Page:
Different countries have different regulations governing the production and manufacture of herbal supplements and it is the job of national regulatory agencies to ensure that these regulations are followed (see Purchasing for links to these regulations). The more reputable companies have rigorous quality control and testing procedures in place to ensure that what they claim to be in their products is actually there. The video follows the testing process in several companies from raw material through to finished product to see inside what some of these companies do. See Quality and Sustainability for a discussion of the broader context of quality control.
Botanical preparations include a complex matrix of hundreds of different chemical constituents interacting in ways that are known and not known to create particular effects. Good quality control depends on having the expertise and tools required to establish the identity and quality of both the raw ingredients that go into these preparations and the finished preparations. In the US and in many parts of the Western world, pharmacognosy, the scientific discipline that provides the basis of identification, quality, purity and testing of drugs developed from natural products and complex botanical materials, faded from fashion in the early 1960s. Quality control personnel in much of the industry lost the ability to properly identify the desired botanicals, to know what a plant should look and taste like, how to avoid substitutions and adulterations, or how to handle the raw material to ensure that the finished product will have the actions it should. Many of the current challenges in quality control in the industry as a whole are not necessarily because people don’t want to do the right thing. They are because people lack the knowledge in identity and quality control knowledge needed to do it.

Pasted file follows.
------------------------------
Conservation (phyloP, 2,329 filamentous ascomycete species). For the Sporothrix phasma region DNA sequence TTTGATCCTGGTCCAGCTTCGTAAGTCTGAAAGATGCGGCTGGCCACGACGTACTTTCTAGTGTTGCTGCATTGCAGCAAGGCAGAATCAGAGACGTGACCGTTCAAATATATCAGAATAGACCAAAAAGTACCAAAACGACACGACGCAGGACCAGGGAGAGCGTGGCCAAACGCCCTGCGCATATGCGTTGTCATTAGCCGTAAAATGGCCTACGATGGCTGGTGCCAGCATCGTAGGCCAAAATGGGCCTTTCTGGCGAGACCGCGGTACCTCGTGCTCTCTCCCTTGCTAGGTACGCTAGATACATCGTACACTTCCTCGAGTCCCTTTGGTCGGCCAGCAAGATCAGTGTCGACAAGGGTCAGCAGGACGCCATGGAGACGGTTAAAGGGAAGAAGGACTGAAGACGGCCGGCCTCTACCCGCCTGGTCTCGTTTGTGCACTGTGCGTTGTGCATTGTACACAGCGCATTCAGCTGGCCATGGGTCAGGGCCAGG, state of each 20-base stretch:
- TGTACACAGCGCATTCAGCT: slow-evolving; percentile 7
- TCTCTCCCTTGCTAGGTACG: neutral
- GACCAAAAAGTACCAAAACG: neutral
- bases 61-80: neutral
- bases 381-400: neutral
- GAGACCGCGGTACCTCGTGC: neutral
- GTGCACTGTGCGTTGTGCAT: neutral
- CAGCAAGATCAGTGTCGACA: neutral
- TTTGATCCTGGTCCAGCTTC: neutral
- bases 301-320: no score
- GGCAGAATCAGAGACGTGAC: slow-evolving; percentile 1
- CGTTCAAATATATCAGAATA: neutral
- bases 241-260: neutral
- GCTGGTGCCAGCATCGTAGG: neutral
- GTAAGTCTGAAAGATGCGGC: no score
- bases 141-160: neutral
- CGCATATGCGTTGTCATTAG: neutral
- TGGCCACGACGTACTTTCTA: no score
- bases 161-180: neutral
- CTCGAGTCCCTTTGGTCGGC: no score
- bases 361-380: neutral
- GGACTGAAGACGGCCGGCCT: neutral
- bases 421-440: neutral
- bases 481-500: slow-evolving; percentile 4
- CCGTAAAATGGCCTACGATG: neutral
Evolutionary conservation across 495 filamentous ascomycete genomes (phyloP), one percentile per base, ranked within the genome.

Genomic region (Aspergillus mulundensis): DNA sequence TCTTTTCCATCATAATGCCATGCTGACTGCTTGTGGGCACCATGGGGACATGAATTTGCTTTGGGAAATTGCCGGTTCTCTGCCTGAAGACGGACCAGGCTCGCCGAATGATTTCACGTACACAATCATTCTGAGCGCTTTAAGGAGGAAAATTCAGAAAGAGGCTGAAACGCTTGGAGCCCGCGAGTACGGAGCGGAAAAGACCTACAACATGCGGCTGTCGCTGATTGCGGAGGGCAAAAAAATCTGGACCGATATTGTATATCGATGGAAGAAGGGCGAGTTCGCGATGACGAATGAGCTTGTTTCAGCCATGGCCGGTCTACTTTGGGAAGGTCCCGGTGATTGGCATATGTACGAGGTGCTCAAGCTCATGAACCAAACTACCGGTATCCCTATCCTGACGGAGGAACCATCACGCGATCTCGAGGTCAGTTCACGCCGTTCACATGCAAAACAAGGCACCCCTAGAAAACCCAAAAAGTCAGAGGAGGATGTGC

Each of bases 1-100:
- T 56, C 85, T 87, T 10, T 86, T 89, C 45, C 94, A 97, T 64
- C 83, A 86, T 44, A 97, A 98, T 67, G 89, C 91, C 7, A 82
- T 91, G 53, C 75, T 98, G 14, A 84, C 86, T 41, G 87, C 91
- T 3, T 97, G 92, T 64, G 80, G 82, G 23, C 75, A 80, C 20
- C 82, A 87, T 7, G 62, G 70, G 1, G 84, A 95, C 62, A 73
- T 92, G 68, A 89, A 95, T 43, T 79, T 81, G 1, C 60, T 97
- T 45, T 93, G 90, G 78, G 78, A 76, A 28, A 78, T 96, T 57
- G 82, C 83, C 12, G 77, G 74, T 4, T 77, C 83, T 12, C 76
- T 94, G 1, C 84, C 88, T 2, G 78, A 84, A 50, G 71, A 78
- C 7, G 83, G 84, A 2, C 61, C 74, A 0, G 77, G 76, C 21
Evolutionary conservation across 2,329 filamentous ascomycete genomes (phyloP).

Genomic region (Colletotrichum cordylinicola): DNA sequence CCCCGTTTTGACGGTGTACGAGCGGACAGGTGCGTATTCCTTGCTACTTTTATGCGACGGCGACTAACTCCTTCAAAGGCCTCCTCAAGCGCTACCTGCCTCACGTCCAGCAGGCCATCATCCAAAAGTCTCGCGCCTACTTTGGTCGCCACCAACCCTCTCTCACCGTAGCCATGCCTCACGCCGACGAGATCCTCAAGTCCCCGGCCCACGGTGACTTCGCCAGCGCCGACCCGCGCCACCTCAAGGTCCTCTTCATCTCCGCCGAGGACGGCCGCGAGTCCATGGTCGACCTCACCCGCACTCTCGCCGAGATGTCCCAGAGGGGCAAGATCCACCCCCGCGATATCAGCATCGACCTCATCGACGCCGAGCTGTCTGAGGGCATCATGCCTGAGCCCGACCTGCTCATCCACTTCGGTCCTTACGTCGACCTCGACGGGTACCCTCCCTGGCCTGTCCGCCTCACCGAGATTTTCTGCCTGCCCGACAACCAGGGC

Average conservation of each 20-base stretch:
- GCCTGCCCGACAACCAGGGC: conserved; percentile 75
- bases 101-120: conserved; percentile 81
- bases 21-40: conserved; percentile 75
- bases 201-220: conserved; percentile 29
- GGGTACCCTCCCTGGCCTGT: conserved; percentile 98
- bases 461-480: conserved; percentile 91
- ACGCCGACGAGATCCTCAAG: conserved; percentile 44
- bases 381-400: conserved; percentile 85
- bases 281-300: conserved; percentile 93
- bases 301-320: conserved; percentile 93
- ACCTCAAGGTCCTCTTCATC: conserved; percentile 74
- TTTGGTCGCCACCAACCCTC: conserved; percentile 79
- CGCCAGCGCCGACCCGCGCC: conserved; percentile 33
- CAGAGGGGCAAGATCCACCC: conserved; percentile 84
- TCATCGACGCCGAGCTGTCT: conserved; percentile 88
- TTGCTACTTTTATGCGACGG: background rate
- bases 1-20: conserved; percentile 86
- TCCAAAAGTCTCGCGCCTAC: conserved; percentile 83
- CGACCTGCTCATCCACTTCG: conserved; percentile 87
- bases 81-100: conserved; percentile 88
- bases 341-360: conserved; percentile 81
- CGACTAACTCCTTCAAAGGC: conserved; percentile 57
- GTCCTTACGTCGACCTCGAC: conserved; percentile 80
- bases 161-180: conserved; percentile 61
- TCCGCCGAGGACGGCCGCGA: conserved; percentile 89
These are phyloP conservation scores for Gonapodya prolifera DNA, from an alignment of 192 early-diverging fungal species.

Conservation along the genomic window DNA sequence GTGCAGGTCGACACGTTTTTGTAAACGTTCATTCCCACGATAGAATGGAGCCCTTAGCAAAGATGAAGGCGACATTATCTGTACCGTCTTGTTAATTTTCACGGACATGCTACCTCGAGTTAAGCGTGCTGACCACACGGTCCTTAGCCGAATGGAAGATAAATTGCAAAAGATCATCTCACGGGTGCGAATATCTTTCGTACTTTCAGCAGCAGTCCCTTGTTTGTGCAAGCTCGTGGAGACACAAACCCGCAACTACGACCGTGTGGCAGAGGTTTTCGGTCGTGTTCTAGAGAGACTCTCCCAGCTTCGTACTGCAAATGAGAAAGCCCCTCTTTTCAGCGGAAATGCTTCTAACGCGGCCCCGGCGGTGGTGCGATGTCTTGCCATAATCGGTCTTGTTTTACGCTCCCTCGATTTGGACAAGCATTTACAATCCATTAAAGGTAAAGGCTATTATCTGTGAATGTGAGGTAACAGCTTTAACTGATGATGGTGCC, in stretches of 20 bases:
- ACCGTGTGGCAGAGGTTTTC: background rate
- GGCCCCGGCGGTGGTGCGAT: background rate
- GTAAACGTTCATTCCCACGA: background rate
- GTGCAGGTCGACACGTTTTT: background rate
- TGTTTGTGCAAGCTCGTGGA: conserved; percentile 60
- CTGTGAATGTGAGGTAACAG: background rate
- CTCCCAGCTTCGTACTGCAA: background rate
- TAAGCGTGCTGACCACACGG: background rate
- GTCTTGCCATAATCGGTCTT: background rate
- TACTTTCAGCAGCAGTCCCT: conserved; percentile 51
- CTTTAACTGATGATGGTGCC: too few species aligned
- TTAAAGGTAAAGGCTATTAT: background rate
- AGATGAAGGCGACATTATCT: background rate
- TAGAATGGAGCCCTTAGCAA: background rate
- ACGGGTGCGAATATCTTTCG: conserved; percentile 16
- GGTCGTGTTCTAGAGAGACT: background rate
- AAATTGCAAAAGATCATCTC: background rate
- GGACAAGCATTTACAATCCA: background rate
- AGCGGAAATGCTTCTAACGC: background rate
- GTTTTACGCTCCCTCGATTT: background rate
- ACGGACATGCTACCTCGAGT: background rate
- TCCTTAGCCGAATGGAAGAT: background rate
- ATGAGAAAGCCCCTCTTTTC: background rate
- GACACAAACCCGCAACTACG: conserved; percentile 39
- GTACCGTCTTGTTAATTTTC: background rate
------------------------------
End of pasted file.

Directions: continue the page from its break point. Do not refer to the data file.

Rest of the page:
The American Herbal Products Association (AHPA), the American Botanical Council (ABC), and the American Herbal Pharmacopeia (AHP) are some of the organizations working to bring back this knowledge. Their websites provide a wealth of resources. ABC, AHP, and the University of Mississippi’s National Center for Natural Products Research (NCNPR)—have initiated the Botanical Adulterants Program, a large-scale program to educate members of the herbal and dietary supplement industry about ingredient and product adulteration. Also see Steven Dentali’s 2010 article Successful Botanical Research Requires Botanical Expertise,for a discussion of how these skills are essential for doing the kind of botanical research necessary to understand whether and how different preparations work.
Coming soon: Links to discussions of regulations in the EEU.
Herbs, like most commodities in trade, can be categorized into a range of defined grades and qualities. Higher grade herbs are more expensive and have more rigorous standards that must be met. Lower grade herbs are less expensive, have lower quality control standards, and are lower quality. As Josef Brinckmann writes,